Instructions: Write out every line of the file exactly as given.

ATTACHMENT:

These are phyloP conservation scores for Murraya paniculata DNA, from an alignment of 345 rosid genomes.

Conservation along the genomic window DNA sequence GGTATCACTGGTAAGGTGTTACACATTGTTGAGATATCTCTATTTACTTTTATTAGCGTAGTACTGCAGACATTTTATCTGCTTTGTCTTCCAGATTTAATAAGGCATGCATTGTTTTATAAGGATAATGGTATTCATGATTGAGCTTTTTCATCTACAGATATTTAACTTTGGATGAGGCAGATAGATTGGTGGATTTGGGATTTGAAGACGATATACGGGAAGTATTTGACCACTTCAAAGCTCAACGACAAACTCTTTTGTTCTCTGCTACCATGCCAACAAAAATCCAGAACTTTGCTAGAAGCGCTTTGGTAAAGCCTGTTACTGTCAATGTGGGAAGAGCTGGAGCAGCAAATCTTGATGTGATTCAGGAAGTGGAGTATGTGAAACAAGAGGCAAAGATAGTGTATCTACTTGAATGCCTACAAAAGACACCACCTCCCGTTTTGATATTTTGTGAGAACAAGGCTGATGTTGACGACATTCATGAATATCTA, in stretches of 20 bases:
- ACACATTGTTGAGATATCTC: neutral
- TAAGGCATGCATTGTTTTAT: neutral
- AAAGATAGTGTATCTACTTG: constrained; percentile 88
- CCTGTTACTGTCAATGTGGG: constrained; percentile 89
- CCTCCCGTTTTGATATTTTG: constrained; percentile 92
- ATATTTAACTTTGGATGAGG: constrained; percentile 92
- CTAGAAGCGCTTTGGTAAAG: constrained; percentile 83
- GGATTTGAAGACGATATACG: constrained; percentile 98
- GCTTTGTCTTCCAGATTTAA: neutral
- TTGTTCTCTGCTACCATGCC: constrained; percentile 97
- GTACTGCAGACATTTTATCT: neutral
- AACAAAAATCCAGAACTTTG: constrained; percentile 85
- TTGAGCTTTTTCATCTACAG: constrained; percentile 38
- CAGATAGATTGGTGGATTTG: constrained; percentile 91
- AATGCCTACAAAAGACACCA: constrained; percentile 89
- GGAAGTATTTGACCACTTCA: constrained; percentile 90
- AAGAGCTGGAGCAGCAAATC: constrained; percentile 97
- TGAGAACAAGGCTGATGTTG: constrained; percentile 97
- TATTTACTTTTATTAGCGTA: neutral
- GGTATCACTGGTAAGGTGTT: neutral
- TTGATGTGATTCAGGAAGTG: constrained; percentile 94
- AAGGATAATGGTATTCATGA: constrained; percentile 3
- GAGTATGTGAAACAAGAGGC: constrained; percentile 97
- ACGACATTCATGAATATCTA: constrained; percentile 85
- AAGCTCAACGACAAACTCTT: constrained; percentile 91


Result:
These are phyloP conservation scores for Murraya paniculata DNA, from an alignment of 345 rosid genomes.

Conservation along the genomic window DNA sequence GGTATCACTGGTAAGGTGTTACACATTGTTGAGATATCTCTATTTACTTTTATTAGCGTAGTACTGCAGACATTTTATCTGCTTTGTCTTCCAGATTTAATAAGGCATGCATTGTTTTATAAGGATAATGGTATTCATGATTGAGCTTTTTCATCTACAGATATTTAACTTTGGATGAGGCAGATAGATTGGTGGATTTGGGATTTGAAGACGATATACGGGAAGTATTTGACCACTTCAAAGCTCAACGACAAACTCTTTTGTTCTCTGCTACCATGCCAACAAAAATCCAGAACTTTGCTAGAAGCGCTTTGGTAAAGCCTGTTACTGTCAATGTGGGAAGAGCTGGAGCAGCAAATCTTGATGTGATTCAGGAAGTGGAGTATGTGAAACAAGAGGCAAAGATAGTGTATCTACTTGAATGCCTACAAAAGACACCACCTCCCGTTTTGATATTTTGTGAGAACAAGGCTGATGTTGACGACATTCATGAATATCTA, in stretches of 20 bases:
- ACACATTGTTGAGATATCTC: neutral
- TAAGGCATGCATTGTTTTAT: neutral
- AAAGATAGTGTATCTACTTG: constrained; percentile 88
- CCTGTTACTGTCAATGTGGG: constrained; percentile 89
- CCTCCCGTTTTGATATTTTG: constrained; percentile 92
- ATATTTAACTTTGGATGAGG: constrained; percentile 92
- CTAGAAGCGCTTTGGTAAAG: constrained; percentile 83
- GGATTTGAAGACGATATACG: constrained; percentile 98
- GCTTTGTCTTCCAGATTTAA: neutral
- TTGTTCTCTGCTACCATGCC: constrained; percentile 97
- GTACTGCAGACATTTTATCT: neutral
- AACAAAAATCCAGAACTTTG: constrained; percentile 85
- TTGAGCTTTTTCATCTACAG: constrained; percentile 38
- CAGATAGATTGGTGGATTTG: constrained; percentile 91
- AATGCCTACAAAAGACACCA: constrained; percentile 89
- GGAAGTATTTGACCACTTCA: constrained; percentile 90
- AAGAGCTGGAGCAGCAAATC: constrained; percentile 97
- TGAGAACAAGGCTGATGTTG: constrained; percentile 97
- TATTTACTTTTATTAGCGTA: neutral
- GGTATCACTGGTAAGGTGTT: neutral
- TTGATGTGATTCAGGAAGTG: constrained; percentile 94
- AAGGATAATGGTATTCATGA: constrained; percentile 3
- GAGTATGTGAAACAAGAGGC: constrained; percentile 97
- ACGACATTCATGAATATCTA: constrained; percentile 85
- AAGCTCAACGACAAACTCTT: constrained; percentile 91